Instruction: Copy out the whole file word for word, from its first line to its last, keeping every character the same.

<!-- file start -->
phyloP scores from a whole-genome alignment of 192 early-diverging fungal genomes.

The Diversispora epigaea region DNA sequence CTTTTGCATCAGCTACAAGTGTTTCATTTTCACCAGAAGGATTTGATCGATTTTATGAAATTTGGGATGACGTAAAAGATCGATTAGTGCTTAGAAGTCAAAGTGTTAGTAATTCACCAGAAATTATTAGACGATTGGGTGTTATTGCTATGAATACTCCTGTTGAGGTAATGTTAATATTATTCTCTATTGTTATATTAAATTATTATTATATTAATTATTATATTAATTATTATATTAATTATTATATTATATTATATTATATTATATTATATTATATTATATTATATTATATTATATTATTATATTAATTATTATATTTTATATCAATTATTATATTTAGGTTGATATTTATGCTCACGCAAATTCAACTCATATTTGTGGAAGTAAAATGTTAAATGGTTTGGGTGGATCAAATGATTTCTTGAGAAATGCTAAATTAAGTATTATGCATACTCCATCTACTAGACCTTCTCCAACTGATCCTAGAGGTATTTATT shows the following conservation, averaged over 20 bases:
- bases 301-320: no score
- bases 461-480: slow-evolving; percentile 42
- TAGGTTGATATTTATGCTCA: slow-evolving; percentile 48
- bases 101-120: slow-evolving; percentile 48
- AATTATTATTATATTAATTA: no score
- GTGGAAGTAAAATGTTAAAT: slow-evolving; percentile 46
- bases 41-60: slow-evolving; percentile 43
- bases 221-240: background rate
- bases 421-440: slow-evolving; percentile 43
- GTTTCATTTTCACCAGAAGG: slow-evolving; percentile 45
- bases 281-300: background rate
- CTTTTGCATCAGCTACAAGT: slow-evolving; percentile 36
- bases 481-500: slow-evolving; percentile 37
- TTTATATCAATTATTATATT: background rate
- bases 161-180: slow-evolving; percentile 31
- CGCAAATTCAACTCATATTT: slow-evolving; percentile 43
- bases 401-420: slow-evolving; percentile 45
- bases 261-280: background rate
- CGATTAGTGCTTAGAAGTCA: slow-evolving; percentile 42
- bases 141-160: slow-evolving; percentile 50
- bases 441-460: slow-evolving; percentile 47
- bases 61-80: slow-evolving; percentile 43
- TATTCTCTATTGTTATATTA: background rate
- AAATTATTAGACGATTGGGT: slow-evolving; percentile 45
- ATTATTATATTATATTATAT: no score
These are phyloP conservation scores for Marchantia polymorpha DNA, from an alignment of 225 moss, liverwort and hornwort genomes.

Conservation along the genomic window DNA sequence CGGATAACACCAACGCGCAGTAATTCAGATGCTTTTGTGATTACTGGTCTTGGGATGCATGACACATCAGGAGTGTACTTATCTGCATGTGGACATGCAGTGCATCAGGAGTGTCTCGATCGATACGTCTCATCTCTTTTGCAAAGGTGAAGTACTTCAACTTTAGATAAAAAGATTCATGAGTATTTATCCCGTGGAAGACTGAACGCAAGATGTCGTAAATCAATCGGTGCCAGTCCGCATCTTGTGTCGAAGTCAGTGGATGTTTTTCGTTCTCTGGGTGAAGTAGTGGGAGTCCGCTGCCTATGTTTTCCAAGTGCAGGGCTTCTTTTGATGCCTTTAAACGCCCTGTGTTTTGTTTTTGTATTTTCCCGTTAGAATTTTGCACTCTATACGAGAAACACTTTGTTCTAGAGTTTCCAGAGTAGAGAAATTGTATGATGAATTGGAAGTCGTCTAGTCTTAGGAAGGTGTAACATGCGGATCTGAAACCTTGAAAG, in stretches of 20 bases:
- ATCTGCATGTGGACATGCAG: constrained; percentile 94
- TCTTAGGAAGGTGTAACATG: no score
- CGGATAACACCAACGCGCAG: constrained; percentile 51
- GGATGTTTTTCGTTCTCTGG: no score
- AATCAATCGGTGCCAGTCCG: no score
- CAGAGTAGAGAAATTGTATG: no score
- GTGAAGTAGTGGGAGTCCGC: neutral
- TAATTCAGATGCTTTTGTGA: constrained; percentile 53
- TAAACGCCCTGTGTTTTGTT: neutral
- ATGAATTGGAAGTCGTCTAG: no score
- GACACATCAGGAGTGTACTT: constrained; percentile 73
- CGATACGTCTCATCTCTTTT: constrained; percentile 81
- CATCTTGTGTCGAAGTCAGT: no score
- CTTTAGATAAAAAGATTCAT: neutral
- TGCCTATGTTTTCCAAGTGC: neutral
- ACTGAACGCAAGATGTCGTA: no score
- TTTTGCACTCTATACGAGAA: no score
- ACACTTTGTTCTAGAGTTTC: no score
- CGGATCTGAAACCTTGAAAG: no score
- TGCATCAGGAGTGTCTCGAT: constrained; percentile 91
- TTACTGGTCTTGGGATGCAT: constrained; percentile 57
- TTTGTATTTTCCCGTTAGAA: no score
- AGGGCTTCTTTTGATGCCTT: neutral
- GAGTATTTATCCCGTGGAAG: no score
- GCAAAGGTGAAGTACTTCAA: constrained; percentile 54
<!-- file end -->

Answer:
phyloP scores from a whole-genome alignment of 192 early-diverging fungal genomes.

The Diversispora epigaea region DNA sequence CTTTTGCATCAGCTACAAGTGTTTCATTTTCACCAGAAGGATTTGATCGATTTTATGAAATTTGGGATGACGTAAAAGATCGATTAGTGCTTAGAAGTCAAAGTGTTAGTAATTCACCAGAAATTATTAGACGATTGGGTGTTATTGCTATGAATACTCCTGTTGAGGTAATGTTAATATTATTCTCTATTGTTATATTAAATTATTATTATATTAATTATTATATTAATTATTATATTAATTATTATATTATATTATATTATATTATATTATATTATATTATATTATATTATATTATATTATTATATTAATTATTATATTTTATATCAATTATTATATTTAGGTTGATATTTATGCTCACGCAAATTCAACTCATATTTGTGGAAGTAAAATGTTAAATGGTTTGGGTGGATCAAATGATTTCTTGAGAAATGCTAAATTAAGTATTATGCATACTCCATCTACTAGACCTTCTCCAACTGATCCTAGAGGTATTTATT shows the following conservation, averaged over 20 bases:
- bases 301-320: no score
- bases 461-480: slow-evolving; percentile 42
- TAGGTTGATATTTATGCTCA: slow-evolving; percentile 48
- bases 101-120: slow-evolving; percentile 48
- AATTATTATTATATTAATTA: no score
- GTGGAAGTAAAATGTTAAAT: slow-evolving; percentile 46
- bases 41-60: slow-evolving; percentile 43
- bases 221-240: background rate
- bases 421-440: slow-evolving; percentile 43
- GTTTCATTTTCACCAGAAGG: slow-evolving; percentile 45
- bases 281-300: background rate
- CTTTTGCATCAGCTACAAGT: slow-evolving; percentile 36
- bases 481-500: slow-evolving; percentile 37
- TTTATATCAATTATTATATT: background rate
- bases 161-180: slow-evolving; percentile 31
- CGCAAATTCAACTCATATTT: slow-evolving; percentile 43
- bases 401-420: slow-evolving; percentile 45
- bases 261-280: background rate
- CGATTAGTGCTTAGAAGTCA: slow-evolving; percentile 42
- bases 141-160: slow-evolving; percentile 50
- bases 441-460: slow-evolving; percentile 47
- bases 61-80: slow-evolving; percentile 43
- TATTCTCTATTGTTATATTA: background rate
- AAATTATTAGACGATTGGGT: slow-evolving; percentile 45
- ATTATTATATTATATTATAT: no score
These are phyloP conservation scores for Marchantia polymorpha DNA, from an alignment of 225 moss, liverwort and hornwort genomes.

Conservation along the genomic window DNA sequence CGGATAACACCAACGCGCAGTAATTCAGATGCTTTTGTGATTACTGGTCTTGGGATGCATGACACATCAGGAGTGTACTTATCTGCATGTGGACATGCAGTGCATCAGGAGTGTCTCGATCGATACGTCTCATCTCTTTTGCAAAGGTGAAGTACTTCAACTTTAGATAAAAAGATTCATGAGTATTTATCCCGTGGAAGACTGAACGCAAGATGTCGTAAATCAATCGGTGCCAGTCCGCATCTTGTGTCGAAGTCAGTGGATGTTTTTCGTTCTCTGGGTGAAGTAGTGGGAGTCCGCTGCCTATGTTTTCCAAGTGCAGGGCTTCTTTTGATGCCTTTAAACGCCCTGTGTTTTGTTTTTGTATTTTCCCGTTAGAATTTTGCACTCTATACGAGAAACACTTTGTTCTAGAGTTTCCAGAGTAGAGAAATTGTATGATGAATTGGAAGTCGTCTAGTCTTAGGAAGGTGTAACATGCGGATCTGAAACCTTGAAAG, in stretches of 20 bases:
- ATCTGCATGTGGACATGCAG: constrained; percentile 94
- TCTTAGGAAGGTGTAACATG: no score
- CGGATAACACCAACGCGCAG: constrained; percentile 51
- GGATGTTTTTCGTTCTCTGG: no score
- AATCAATCGGTGCCAGTCCG: no score
- CAGAGTAGAGAAATTGTATG: no score
- GTGAAGTAGTGGGAGTCCGC: neutral
- TAATTCAGATGCTTTTGTGA: constrained; percentile 53
- TAAACGCCCTGTGTTTTGTT: neutral
- ATGAATTGGAAGTCGTCTAG: no score
- GACACATCAGGAGTGTACTT: constrained; percentile 73
- CGATACGTCTCATCTCTTTT: constrained; percentile 81
- CATCTTGTGTCGAAGTCAGT: no score
- CTTTAGATAAAAAGATTCAT: neutral
- TGCCTATGTTTTCCAAGTGC: neutral
- ACTGAACGCAAGATGTCGTA: no score
- TTTTGCACTCTATACGAGAA: no score
- ACACTTTGTTCTAGAGTTTC: no score
- CGGATCTGAAACCTTGAAAG: no score
- TGCATCAGGAGTGTCTCGAT: constrained; percentile 91
- TTACTGGTCTTGGGATGCAT: constrained; percentile 57
- TTTGTATTTTCCCGTTAGAA: no score
- AGGGCTTCTTTTGATGCCTT: neutral
- GAGTATTTATCCCGTGGAAG: no score
- GCAAAGGTGAAGTACTTCAA: constrained; percentile 54